Toll Gate graduation still set for June 3


Toll Gate High classes have resumed following a flood the morning of Saturday, Feb. 8. Shortly after the water was mopped up, Superintendent Philip Thornton requested a waiver to the Rhode Island Department of Education (RIDE) to allow the five days of missed classes to be counted toward their 180 days since each student has access to Google Classroom through their Chromebooks. During the school closure, teachers held classes online.

On Wednesday, RIDE granted two days of classes to count toward their required total number. Thornton said school administrators would meet to determine any changes to the academic calendar. 

On Friday, Thornton said that he has a recommended revision to the schedule from Principal Candace Caluori and will look for it to be passed at the next School Committee meeting on March 3.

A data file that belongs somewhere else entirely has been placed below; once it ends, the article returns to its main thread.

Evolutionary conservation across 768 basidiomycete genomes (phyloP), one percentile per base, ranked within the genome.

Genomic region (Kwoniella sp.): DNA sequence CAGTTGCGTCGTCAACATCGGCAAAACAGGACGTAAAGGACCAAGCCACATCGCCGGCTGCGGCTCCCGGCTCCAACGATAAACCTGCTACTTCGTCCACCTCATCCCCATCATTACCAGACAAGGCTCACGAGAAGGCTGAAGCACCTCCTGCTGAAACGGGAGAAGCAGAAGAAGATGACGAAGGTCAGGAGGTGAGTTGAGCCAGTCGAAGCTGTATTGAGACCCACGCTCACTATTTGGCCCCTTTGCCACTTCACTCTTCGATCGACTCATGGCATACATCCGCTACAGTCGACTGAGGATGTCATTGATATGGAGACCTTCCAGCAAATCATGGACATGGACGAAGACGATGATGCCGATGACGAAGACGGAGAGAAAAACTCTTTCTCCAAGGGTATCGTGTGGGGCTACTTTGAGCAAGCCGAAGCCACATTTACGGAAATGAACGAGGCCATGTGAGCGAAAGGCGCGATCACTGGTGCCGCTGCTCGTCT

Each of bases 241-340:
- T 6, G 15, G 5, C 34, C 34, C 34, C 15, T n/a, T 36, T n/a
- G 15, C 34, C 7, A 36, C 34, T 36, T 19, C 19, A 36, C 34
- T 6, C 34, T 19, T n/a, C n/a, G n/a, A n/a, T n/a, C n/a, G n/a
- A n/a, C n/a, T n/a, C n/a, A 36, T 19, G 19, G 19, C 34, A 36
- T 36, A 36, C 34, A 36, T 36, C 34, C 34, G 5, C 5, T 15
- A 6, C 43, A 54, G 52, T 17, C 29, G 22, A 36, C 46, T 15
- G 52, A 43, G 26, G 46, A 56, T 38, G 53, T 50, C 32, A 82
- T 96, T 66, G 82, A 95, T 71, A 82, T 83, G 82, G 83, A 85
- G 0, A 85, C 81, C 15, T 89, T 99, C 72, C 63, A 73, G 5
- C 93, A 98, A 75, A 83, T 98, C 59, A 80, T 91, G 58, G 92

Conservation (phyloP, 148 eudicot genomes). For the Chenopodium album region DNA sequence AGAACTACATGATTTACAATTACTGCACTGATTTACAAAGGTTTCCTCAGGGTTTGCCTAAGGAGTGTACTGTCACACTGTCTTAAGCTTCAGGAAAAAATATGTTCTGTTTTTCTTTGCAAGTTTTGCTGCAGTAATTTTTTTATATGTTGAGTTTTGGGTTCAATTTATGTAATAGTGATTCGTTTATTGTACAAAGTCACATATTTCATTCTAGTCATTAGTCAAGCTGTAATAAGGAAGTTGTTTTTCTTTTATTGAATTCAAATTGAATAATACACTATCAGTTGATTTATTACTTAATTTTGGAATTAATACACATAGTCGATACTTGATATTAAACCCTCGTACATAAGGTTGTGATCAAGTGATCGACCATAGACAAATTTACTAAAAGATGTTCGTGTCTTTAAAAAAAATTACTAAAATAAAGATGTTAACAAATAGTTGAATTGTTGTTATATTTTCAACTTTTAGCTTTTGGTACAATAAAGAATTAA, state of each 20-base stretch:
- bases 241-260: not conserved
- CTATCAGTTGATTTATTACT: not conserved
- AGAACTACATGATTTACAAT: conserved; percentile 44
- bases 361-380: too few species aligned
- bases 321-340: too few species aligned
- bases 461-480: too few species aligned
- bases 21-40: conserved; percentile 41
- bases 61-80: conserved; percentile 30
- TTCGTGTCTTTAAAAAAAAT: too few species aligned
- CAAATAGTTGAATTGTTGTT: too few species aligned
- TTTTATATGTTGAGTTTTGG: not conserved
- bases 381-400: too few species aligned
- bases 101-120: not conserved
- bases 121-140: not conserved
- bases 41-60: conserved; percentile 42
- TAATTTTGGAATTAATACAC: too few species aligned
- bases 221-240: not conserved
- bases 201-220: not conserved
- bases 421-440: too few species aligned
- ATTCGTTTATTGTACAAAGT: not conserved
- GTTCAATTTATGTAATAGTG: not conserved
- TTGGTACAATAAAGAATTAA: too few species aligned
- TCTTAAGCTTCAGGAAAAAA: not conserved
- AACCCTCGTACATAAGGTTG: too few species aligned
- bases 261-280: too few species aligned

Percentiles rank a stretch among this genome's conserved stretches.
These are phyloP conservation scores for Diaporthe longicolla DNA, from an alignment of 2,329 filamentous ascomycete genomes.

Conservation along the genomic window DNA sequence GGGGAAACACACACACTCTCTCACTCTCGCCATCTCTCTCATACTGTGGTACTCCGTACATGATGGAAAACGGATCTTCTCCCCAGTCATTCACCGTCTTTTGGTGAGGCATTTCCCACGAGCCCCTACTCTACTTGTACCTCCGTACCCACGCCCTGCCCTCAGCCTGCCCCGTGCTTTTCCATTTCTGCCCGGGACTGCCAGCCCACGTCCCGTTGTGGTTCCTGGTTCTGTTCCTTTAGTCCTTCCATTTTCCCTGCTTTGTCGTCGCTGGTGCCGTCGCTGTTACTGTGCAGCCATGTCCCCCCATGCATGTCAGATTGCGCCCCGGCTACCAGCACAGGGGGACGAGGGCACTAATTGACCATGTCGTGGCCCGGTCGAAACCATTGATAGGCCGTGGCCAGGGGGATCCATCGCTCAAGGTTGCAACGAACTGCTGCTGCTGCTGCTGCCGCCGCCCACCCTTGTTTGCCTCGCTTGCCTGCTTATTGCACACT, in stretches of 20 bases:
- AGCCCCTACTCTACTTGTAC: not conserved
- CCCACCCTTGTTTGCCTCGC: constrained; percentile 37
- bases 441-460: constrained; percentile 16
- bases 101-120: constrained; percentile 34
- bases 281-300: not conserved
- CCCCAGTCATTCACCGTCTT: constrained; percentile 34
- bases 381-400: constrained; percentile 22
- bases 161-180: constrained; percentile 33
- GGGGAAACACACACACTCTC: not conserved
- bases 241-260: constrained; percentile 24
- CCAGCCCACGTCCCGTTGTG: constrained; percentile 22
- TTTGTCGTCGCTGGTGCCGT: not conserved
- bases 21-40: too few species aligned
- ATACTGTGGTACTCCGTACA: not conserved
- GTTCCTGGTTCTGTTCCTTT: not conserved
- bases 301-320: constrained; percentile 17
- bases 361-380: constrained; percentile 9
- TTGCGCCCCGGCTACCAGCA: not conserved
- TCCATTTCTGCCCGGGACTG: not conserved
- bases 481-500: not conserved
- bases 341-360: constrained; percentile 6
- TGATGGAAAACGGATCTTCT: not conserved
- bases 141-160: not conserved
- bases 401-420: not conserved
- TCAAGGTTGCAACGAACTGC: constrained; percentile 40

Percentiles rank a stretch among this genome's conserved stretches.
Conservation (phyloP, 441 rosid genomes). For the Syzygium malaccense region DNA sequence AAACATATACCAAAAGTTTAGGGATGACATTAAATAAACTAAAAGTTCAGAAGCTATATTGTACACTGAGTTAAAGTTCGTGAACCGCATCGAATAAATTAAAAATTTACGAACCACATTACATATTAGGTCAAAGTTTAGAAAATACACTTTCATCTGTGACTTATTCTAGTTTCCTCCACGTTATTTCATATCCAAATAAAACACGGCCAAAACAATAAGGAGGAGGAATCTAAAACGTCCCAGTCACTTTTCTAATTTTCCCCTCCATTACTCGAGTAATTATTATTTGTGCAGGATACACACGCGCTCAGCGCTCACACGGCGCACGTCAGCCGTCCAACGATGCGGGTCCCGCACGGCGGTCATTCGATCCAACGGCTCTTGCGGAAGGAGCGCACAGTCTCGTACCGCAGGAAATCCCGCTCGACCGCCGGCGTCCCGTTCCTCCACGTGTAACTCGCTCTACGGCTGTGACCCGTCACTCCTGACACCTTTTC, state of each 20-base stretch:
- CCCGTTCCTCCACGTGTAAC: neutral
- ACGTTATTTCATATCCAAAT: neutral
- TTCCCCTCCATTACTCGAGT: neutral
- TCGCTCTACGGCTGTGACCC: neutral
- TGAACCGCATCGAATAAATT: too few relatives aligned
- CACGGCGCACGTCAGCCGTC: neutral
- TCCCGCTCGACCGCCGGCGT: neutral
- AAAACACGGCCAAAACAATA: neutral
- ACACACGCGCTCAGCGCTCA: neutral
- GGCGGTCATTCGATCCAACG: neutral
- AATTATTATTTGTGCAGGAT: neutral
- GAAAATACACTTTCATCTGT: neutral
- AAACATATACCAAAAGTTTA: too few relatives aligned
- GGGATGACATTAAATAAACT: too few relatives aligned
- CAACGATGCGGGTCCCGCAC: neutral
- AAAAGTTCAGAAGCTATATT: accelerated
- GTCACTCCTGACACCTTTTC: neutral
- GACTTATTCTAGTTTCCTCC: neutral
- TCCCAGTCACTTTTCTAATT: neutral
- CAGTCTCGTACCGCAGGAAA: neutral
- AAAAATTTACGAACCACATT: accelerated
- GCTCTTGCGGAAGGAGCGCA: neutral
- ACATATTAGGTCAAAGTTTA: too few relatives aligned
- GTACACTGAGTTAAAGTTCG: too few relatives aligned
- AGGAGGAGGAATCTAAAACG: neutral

The suggestion is to move the school year back three days for Toll Gate’s underclassmen, meaning school would end on June 19 instead of June 16. Exams would also be pushed back three days.

Since seniors are required to attend 171 days, the class of 2020 would come in on March 20 for their Senior Project and have that count as a school day. Seniors would also come in on June 2, which was originally scheduled to be their first day out of classes. On June 3 graduation rehearsal would be held in the morning followed by classes. As scheduled, graduation would take place on June 3 at 6 p.m. at the Knight Campus fieldhouse.

“High school seniors should graduate on time,” Thornton said.

The interior of the lower Toll Gate building now has new tiles, which were installed a few days before the school reopened on Thursday. A contracted abatement company removed the old ones because the flooding filled in the cracks, pushing them up and exposing asbestos. Also, as of Friday afternoon art and technology classrooms were being put back together with desks and chairs. Caluori said that art and technology classes have been held in the auditorium and that teachers have been recording attendance of their students. She assured that all students were still attending class even though some rooms were not set up yet. 

“Nobody’s wandering around the building,” Caluori said.


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